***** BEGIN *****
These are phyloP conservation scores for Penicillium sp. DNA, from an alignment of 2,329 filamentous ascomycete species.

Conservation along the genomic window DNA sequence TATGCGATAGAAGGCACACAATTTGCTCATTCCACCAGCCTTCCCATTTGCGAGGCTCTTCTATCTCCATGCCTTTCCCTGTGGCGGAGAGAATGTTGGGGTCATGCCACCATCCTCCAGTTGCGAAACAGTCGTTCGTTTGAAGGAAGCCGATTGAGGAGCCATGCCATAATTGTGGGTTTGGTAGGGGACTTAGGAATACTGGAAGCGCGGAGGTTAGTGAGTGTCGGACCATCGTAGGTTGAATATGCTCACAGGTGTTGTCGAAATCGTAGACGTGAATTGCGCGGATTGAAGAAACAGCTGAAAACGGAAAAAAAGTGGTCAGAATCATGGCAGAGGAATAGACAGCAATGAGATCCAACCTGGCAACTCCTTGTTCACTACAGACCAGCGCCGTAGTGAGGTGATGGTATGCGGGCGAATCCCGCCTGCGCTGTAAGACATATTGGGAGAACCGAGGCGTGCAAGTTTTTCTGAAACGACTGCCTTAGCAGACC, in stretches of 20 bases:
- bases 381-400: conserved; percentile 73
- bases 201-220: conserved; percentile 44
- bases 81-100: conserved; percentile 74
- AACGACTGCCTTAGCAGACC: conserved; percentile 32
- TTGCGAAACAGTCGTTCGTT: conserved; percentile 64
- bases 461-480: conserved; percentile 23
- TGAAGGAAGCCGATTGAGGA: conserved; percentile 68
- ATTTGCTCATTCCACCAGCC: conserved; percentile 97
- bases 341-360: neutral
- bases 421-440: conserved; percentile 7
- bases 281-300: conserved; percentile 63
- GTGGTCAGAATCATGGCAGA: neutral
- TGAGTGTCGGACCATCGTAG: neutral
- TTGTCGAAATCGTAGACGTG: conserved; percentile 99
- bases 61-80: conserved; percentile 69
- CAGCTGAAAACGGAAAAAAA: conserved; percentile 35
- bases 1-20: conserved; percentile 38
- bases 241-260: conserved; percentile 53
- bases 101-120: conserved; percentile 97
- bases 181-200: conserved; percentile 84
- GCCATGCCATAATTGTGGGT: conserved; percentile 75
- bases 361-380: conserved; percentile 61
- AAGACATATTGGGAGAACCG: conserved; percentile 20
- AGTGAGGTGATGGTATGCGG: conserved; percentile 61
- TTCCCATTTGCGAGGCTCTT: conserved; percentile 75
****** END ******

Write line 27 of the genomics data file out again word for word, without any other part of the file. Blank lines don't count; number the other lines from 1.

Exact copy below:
- TTCCCATTTGCGAGGCTCTT: conserved; percentile 75